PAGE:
Changes in blood levels of neurofilament light chain (NfL) protein over time can predict neurodegeneration years before clinical symptoms appear in familial early-onset Alzheimer’s disease (AD), new research shows.
Measuring blood NfL levels longitudinally may provide a reliable readout of the course of neurodegeneration and may represent a “powerful instrument for investigating novel Alzheimer’s therapies in clinical trials,” senior researcher Mathias Jucker, PhD, from the German Center for Neurodegenerative Diseases in Tübingen, Germany, said in a news release.
The study was published online January 21 in Nature Medicine.
NfL is a structural protein that forms the internal skeleton of neurons. When neurons are damaged, NfL is released into cerebrospinal fluid (CSF) and blood. It is being investigated as a biomarker for many different neurologic diseases.
Jucker and colleagues studied a group of families in the Dominantly Inherited Alzheimer Network who have rare genetic variants that cause early-onset AD. They focused on 243 mutation carriers and 162 family members who did not carry the risk mutations (controls).
The researchers found that NfL accumulates in blood long before the onset of clinical symptoms and that changes in blood levels predict neurodegeneration and clinical progression of presymptomatic AD.
At baseline, NfL levels in CSF and serum correlated with one another and were significantly increased in mutation carriers relative to noncarriers. In non–mutation carriers, NfL blood levels were low and largely remained steady over time.
Longitudinal, within-person analysis of serum NfL dynamics showed that NfL levels increased over time and that the annual rate of change can distinguish mutation carriers from noncarriers as early as 16 years before the estimated time of symptom onset. That’s almost a decade earlier than when using cross-sectional absolute NfL levels (16.2 years vs 6.8 years before the estimated symptom onset), the researchers note.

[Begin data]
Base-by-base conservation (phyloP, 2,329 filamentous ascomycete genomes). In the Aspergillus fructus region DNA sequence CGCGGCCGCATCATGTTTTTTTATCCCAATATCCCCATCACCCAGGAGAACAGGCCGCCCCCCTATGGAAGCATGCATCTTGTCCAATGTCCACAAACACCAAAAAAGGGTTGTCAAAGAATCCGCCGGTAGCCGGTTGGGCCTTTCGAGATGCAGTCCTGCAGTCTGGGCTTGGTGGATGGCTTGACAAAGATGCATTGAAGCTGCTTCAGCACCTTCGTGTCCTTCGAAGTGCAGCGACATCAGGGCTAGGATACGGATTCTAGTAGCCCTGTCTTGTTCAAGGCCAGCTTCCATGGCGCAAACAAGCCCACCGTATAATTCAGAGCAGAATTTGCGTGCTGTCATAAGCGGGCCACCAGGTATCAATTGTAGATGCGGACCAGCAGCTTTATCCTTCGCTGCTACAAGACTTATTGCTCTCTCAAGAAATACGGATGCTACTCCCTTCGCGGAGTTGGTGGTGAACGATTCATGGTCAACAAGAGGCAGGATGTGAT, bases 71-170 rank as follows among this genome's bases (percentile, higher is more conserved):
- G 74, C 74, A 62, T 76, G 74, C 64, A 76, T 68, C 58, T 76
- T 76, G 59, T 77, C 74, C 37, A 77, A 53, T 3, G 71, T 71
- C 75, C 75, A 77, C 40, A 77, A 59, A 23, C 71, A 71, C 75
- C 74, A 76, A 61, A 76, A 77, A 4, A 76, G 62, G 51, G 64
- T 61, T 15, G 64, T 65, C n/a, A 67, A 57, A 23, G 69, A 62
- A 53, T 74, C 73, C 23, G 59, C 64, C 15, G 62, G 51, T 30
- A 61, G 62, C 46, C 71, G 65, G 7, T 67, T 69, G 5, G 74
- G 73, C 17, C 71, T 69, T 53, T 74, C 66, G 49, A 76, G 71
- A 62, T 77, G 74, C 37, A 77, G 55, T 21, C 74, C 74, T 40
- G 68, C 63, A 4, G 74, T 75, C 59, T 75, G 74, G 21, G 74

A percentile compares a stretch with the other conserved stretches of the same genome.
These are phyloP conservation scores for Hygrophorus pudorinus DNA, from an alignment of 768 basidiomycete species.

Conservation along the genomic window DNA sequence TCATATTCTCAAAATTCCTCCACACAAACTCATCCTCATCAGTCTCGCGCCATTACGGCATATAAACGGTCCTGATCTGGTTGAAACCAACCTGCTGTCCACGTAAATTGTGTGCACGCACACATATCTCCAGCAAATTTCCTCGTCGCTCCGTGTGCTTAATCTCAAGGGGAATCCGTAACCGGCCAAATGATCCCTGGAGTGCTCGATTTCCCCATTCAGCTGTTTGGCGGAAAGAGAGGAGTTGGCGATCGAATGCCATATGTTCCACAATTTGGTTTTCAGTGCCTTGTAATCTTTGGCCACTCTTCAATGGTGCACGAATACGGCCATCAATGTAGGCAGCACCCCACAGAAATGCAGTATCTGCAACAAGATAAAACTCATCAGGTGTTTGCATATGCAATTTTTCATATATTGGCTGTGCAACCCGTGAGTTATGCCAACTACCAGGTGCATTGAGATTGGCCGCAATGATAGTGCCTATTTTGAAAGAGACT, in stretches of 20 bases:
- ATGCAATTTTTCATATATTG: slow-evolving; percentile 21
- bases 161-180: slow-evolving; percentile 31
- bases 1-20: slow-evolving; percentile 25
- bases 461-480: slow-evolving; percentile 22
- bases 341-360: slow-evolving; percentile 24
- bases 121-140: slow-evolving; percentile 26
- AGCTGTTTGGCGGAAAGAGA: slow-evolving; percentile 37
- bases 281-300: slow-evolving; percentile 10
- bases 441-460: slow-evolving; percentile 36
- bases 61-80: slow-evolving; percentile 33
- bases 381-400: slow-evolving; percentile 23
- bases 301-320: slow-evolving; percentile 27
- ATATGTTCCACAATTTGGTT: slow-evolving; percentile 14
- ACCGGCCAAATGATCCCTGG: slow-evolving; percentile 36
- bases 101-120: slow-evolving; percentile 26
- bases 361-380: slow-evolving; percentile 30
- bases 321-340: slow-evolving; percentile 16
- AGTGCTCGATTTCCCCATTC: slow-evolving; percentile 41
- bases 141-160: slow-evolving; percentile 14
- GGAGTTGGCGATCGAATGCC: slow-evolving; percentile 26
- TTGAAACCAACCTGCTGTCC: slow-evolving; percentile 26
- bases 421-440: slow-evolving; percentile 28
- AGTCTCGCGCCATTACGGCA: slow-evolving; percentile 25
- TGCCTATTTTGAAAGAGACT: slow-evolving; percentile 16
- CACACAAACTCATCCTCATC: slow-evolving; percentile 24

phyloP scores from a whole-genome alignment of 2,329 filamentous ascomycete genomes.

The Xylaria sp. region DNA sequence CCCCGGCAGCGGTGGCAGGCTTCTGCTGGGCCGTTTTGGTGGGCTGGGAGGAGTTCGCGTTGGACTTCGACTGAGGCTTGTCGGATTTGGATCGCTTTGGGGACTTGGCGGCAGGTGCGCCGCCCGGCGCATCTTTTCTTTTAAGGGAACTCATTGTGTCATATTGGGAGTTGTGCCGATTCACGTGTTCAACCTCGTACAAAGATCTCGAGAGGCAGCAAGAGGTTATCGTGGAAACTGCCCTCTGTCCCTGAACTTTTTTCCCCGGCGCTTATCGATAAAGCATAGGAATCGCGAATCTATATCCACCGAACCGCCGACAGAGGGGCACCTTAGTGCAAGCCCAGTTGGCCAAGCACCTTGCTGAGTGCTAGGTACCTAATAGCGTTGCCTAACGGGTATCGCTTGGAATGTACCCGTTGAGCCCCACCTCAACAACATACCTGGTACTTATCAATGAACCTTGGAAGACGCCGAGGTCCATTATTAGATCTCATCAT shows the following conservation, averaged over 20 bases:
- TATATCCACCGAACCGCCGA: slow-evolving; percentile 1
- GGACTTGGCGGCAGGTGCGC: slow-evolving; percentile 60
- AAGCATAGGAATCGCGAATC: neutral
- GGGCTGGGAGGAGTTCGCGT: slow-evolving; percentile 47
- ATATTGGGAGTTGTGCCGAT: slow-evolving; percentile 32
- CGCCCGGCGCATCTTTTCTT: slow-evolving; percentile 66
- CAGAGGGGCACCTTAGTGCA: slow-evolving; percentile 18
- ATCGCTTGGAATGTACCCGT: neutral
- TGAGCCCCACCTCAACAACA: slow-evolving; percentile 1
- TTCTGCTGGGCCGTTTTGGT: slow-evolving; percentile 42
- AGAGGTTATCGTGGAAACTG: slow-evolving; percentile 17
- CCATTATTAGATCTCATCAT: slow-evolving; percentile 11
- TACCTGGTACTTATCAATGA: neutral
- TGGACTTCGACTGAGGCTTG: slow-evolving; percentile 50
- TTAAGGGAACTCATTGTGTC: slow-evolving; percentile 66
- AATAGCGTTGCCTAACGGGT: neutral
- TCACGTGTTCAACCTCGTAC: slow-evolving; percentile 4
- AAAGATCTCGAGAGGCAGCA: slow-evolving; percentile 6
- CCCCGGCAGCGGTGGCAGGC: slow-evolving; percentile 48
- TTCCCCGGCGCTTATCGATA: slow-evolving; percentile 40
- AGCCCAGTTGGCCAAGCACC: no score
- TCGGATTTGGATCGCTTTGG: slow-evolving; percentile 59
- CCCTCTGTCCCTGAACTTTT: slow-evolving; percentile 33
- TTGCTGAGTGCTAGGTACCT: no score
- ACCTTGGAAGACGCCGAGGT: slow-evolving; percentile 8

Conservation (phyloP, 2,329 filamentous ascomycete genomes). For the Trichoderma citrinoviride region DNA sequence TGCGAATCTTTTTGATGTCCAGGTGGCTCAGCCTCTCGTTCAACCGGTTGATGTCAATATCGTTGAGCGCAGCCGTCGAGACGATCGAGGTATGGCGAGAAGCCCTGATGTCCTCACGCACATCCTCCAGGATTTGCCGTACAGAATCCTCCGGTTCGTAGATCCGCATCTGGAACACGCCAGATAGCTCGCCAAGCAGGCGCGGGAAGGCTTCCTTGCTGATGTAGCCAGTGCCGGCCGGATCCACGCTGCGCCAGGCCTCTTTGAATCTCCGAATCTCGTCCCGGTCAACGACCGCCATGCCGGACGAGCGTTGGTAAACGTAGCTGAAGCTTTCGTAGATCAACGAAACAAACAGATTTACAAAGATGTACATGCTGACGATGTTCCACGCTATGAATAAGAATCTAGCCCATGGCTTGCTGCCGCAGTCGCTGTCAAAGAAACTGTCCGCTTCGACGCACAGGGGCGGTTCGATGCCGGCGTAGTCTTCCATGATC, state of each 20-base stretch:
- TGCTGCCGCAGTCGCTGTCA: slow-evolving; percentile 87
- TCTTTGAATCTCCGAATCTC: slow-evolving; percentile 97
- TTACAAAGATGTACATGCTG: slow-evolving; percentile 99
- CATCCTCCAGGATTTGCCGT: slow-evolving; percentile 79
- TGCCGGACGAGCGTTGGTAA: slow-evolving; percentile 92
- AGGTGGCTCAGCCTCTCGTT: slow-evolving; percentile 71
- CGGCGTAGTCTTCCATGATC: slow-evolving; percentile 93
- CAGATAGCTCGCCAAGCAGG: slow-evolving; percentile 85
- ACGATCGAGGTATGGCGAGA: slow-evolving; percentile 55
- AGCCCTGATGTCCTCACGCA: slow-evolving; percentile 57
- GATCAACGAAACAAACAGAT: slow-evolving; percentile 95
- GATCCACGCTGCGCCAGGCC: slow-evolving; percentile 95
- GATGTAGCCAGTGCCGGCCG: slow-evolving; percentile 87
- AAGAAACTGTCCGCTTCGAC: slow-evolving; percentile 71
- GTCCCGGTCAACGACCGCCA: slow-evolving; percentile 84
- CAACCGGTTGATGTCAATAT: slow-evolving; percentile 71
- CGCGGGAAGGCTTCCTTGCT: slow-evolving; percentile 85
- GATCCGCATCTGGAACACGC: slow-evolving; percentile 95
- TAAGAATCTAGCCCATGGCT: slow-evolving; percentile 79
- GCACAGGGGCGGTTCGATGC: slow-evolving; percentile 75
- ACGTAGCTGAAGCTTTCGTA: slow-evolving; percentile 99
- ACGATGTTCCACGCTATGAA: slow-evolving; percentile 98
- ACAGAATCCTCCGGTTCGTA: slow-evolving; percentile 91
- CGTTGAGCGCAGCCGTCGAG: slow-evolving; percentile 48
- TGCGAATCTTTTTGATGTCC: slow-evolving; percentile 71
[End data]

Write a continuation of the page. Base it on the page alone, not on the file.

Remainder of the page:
“It is not the absolute neurofilament concentration but its temporal evolution which is meaningful and allows predictions about the future progression of the disease,” Jucker said.
The rate of change in serum NfL was closely associated with cortical thinning seen on MRI, but less so with amyloid-β deposition, as assessed by positron-emission tomography. Serum NfL was also predictive of cognitive changes as assessed using the Mini–Mental State Examination and the Logical Memory test.
“It will be important to confirm our findings in late-onset Alzheimer’s disease and to define the time period over which neurofilament changes have to be assessed for optimal clinical predictability,” he added.
Commenting on the findings for Medscape Medical News, Heather Snyder, PhD, senior director of medical and scientific operations at the Alzheimer’s Association, described the research as important and interesting scientifically.
“This protein has been more broadly associated with neurodegeneration in general, so these results in this specific population of Alzheimer’s patients are of interest, and I’m excited to see where this work goes,” she said.
Howard Fillit, MD, founding executive director and chief science officer of the Alzheimer’s Drug Discovery Foundation in New York City, told Medscape Medical News that the findings are novel.
“What is interesting is that they didn’t just look at blood levels of this neurofilament protein but at the rate of change in the blood levels, and the really novel finding, which we haven’t seen before, is that the rate of change variable, as might be expected, is more powerful than the cross-sectional single measurement variable.”
The observations that serum NfL dynamics correlate with CSF levels, MRI findings, and results on the Mini–Mental State Exam are “validating” pieces of information, added Fillit. “A limitation is that it is in this familial genetic population, and we don’t know if the findings will be the same in the sporadic population,” he said.
The study “creates more hope that in the next 2, 3, 4, maybe 5 years, we are going to have a blood test for Alzheimer’s disease, and that’s really going to revolutionize our field the way cholesterol revolutionized heart disease,” said Fillit.
The study was supported by the Dominantly Inherited Alzheimer Network, funded by the National Institute on Aging and the German Center for Neurodegenerative Diseases; the National Institute of Neurological Diseases and Stroke Center Core for Brain Imaging; the National Science Foundation; the National Institutes of Health; the Swiss National Science Foundation; the National Institute for Health Research; the University College London Hospitals Biomedical Research Center; and the MRC Dementias Platform UK. Dr Jucker, Dr Snyder, and Dr Fillit have disclosed no relevant financial relationships.
Nat Med. Published online January 21, 2019. Abstract